Tales from the Wikipedia Trash Can 7: Green Ink

Because a good franchise will never die, the Wikipedia Trash Can Series makes a comeback in 2011! It appears that a "serious" encyclopedia cannot show even the slightest attempt at humor and frivolity, not to mention neutrality, God forbid! Oops... too late. Well, without further ado, another Wikipedia entry nixed by Jimbo Wales' moronic rules:

Green Ink
 

From Wikipedia, the free encyclopedia


In British journalism, green ink is used to describe written correspondence from self-aggrandising pedants, cranks, charlatans and eccentrics, or from the clearly mentally ill. The term derives from correspondents who enclose cuttings from the newspaper they are writing to, with contentious points ringed or underlined in coloured ink. 

Regardless of the colour of ink used (there is little evidence of correspondence actually in green ink), it is common to refer to correspondence of any kind (including email and webpages) as being in "green ink", if it broadly fits the following identifying characteristics of Stridency, Impertinence, Unreasonableness, Unrealism, Fancifulness and Obsessiveness.[citation needed] Writers and correspondents who fit this general profile are referred to as "Green Inkers" or as members of the "Green Ink Brigade" (GIB). The term "Green Biro Brigade" is also used occasionally.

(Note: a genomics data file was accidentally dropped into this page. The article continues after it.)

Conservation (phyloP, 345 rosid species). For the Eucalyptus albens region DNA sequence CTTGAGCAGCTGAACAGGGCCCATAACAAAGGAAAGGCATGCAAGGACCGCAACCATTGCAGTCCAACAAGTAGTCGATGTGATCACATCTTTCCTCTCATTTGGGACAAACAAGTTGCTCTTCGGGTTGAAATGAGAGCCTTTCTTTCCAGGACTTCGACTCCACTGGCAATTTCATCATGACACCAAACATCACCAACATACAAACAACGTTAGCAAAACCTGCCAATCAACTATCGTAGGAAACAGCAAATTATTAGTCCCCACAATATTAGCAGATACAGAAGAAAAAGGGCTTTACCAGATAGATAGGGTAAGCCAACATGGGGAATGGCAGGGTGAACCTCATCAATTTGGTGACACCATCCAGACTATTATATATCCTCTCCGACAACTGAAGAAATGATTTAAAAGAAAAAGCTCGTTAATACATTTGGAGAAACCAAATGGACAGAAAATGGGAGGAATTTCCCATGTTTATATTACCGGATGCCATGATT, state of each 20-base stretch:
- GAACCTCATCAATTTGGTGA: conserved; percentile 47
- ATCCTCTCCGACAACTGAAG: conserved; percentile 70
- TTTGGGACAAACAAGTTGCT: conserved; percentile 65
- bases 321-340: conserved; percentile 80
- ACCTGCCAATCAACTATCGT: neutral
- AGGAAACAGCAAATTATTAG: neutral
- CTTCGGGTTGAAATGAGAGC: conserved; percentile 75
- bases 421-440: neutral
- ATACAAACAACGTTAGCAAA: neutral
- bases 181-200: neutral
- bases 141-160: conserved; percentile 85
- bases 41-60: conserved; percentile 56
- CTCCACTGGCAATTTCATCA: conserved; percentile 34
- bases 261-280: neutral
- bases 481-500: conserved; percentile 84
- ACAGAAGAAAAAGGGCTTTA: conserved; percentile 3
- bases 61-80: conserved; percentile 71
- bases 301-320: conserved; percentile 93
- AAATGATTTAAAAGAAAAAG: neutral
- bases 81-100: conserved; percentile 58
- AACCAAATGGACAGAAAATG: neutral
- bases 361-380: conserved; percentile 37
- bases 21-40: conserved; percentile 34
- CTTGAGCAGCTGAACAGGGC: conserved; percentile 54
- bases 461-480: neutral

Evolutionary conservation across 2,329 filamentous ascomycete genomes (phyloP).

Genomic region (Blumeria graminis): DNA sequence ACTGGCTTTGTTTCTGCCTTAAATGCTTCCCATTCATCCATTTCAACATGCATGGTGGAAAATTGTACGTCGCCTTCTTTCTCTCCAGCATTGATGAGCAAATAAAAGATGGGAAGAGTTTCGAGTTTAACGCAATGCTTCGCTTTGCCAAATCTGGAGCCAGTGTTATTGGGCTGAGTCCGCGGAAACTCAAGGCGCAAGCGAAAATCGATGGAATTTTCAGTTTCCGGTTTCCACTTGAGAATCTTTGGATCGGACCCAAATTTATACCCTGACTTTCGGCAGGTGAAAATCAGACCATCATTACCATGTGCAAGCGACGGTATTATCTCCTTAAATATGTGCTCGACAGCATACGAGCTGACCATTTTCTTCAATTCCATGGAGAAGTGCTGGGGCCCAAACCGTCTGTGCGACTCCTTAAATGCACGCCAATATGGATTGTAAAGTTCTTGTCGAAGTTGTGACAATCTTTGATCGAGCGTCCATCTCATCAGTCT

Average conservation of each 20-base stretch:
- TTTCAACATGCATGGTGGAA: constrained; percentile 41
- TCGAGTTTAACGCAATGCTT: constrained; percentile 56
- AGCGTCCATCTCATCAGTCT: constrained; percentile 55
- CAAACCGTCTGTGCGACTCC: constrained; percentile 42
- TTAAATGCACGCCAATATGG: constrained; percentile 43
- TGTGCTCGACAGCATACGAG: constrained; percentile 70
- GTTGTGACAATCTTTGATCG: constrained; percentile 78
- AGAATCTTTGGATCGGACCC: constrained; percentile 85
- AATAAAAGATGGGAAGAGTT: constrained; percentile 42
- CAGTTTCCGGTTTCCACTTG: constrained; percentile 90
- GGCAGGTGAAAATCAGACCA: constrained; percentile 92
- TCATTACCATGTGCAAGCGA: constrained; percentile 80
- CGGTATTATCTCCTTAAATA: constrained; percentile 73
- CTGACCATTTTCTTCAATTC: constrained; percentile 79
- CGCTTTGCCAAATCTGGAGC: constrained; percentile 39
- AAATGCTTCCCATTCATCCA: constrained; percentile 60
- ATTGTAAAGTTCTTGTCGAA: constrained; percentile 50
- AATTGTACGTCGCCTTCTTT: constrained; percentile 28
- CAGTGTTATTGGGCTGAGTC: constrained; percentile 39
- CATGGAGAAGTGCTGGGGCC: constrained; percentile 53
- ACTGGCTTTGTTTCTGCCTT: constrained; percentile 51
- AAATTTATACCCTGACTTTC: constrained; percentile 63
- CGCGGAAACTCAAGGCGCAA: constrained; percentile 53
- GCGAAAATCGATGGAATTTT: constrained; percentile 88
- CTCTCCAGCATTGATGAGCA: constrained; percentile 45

Tales from the Wikipedia Trash Can 8: List of Clich├ęs 3

The Third and Final chapter in the trilogy that made you cringe...

Typical episodes

Most cartoons include an episode in which one or more characters:
• Sees what it would be like if they were never born (some of them can be similar to It's a Wonderful Life).
• Fall in love.
• Shrink.
• Travel in time.
• Main characters are regressed into children or babies, or a young immature character at their care is progressed into an adult (usually resulting in a role swapping situation).
• Switch minds with someone/something else along with their voices.
• Transform into an animal or monster, and usually attacked or hunted by their allies.
• Are hypnotized into switching sides, usually by the villain.
• Are handcuffed or otherwise semi-permanently attached to another character, either hero or villain, but almost always someone they have not been getting along with previous to the cuffing
• Fall into a depression where they may question the validity or purpose of their struggle, or even their very existence (More common in Japanese animation).
• Impersonate the opposite gender or another character.
• Travel to an alternate universe where all the heroes are evil and the villains good, or where the bad guys have taken over.
• Get amnesia (often leading the character thinking they are friends with, or working for, one of their enemies). (see more at original)